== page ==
DON’T FORGET FIDO
Customize a dog tag for yourself and one for your pet(s) as a unique means of identification. Proper pet identification protects you and your pet from the anguish of being seperated needlessly. Safeguard your pet with a custom set of authentic military dog tags.
Not only are dog tags are a great way to provide pet protection, they can also be used to protect personal items such as backpacks, computer bags, luggage and key chains. They can also be used to provide pertinent medical information. Having a military themed birthday party for your child? Dog tags make great party favors for your child’s guests.
After you click on the Buy Now button, you’ll be given the opportunity to input the information you would like inscribed on you and/or your pets tags.
Note that shipping is for continental US only. Please call (727) 539-8371 ext. 101 or email William@armedforcesmuseum.com if you would like a quote to ship outside the United States.
Brief Look at the History of Military Dog Tags
Dog tags are an important part of military gear for US Military Personnel. Dog Tags were originally worn to identify military personnel killed or injured in battle. Along with the personal information of the bearer, it also provides religious preference and necessary medical information in case of treatment. Tags are always issued in sets of two. In the event a soldier is killed, the first tag remains with the body to ensure identification while the second tag is collected for proper recording with the Armed Forces.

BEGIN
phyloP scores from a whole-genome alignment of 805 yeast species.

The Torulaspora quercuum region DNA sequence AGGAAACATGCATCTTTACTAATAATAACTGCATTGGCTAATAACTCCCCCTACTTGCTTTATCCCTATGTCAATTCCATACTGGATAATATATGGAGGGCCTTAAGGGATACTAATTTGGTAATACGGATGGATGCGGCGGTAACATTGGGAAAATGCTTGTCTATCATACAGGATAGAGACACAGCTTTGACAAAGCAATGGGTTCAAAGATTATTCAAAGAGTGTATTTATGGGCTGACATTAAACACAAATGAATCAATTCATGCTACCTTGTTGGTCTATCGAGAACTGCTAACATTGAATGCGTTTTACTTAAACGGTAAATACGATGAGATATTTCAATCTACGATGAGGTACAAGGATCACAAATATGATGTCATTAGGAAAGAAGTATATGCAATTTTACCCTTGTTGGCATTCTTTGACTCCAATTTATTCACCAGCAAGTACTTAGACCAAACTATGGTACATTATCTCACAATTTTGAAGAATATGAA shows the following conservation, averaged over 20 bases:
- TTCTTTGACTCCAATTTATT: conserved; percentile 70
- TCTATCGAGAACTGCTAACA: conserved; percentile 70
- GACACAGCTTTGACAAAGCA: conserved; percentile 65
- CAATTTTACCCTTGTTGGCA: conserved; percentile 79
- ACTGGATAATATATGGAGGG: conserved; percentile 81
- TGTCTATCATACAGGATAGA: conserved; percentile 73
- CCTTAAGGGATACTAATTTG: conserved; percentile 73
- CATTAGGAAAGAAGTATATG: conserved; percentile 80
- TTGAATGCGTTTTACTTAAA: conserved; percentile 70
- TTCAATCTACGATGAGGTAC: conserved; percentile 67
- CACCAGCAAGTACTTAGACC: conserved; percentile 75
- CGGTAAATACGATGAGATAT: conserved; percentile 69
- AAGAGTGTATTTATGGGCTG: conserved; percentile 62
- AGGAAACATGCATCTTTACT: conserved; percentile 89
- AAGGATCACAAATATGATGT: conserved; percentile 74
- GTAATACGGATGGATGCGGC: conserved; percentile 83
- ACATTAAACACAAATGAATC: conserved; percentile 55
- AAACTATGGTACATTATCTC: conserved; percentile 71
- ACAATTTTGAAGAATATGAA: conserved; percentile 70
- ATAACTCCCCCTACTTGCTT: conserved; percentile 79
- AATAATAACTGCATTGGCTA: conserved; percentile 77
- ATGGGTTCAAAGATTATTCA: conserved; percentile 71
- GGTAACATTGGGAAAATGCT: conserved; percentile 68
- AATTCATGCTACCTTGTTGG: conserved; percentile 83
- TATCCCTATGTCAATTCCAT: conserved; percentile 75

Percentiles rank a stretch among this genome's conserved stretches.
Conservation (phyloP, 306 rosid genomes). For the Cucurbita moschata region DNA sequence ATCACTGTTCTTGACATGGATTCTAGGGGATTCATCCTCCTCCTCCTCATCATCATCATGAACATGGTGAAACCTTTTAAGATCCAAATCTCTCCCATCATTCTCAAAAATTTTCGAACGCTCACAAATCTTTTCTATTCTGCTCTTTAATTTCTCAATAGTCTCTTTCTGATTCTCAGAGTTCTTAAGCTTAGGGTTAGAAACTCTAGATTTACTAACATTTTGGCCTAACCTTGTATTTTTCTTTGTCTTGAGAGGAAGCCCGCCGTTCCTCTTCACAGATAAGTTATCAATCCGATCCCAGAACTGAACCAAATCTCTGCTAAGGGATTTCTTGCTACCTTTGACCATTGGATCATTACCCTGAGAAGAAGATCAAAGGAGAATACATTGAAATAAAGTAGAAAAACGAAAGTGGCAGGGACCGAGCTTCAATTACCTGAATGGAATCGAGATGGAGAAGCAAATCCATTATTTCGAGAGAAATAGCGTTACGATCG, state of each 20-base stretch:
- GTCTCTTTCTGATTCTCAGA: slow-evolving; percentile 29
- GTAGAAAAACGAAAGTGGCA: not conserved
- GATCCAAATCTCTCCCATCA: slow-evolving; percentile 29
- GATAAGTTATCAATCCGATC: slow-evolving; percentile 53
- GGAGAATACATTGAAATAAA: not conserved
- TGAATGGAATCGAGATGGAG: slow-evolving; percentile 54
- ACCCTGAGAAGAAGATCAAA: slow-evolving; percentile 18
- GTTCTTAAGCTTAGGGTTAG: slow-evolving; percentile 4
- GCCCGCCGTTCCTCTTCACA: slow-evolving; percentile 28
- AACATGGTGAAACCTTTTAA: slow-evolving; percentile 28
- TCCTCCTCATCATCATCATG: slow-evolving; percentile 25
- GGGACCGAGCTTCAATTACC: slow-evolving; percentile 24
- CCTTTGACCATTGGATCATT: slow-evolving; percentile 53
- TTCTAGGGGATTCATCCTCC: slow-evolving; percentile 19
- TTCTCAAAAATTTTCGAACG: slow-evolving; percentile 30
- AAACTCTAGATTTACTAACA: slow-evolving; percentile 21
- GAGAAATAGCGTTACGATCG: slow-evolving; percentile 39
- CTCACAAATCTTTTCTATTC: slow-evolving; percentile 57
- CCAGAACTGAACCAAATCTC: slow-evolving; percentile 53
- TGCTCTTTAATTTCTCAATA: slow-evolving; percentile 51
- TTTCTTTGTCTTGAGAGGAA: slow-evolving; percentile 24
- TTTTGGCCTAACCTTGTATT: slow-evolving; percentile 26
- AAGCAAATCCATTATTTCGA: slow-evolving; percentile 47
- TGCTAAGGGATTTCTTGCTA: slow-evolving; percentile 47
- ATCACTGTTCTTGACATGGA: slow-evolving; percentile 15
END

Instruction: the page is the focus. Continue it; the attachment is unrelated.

The history of dog tags dates as far back as the Civil War when soldiers would write down pertinent idenfitication and contact information on paper and pin it to the inside of their uniform. At the start of World War I, an aluminum tag with hand stamped information was provided but it wasn’t until after World War II, when the U.S. Navy adopted the practice of using the same shape and size tag as the ones used by the U.S. Army and U.S. Air force, that the American dog tag became standardized. Dog tags evolved once again during the Vietnam War when silencers became part of the standard dog tag issue.
Other countries such as Austria, Australia, Belgium, Canada, East Germany, France, Greece, Mexico, Netherlands, Switzerland and United Kingdom (just to name a few) also utilize dog tags. Each country’s tags vary somewhat in shape and size, and even the information required.
Dog Tags for Civilians
Though once only available to those enlisted in the miltary, civilians can now purchase authentic military dog tags. Several companies offer various shapes, colors and sizes, but only one shape, size and color is appropriate when seeking authentic military dog tags such as those sold by the AFHM.
Authentic dog tags are made from stainless steel and consist of five lines of information: Last name, first name and middle initial, serial number, blood type and religion. The information put on a civilian dog tag is limited only by the imagination and the five lines and ten spaces per line available. Those who have not served in the military can use their date of birth rather than the serial number.
Why Purchase Authentic Military Dog Tags
Military dog tags can be used for a number of reasons when purchased by a civilian. Youth interested in the military often like to have the branch they are interested in inscribed on the dog tag or the branch their parent serves (or has served) in.
Dog tags can be worn as part of a fashion statement or to serve a specific purpose – such as identification information. They also make an excellent, inexpensive party favor for a military themed birthday party. While dog tags are widely available across the internet, not all of them are authentic military dog tags. So, be careful and look closely before you purchase.
Today, many people use custom military dog tags to show their support of a particular cause, express their feelings and beliefs, or simply enjoy the stylish fashion. While colors, shapes and sizes can be fun, if you are looking for truly authentic Dog Tags purchase them at Armed Forces History Museum in Largo, Florida.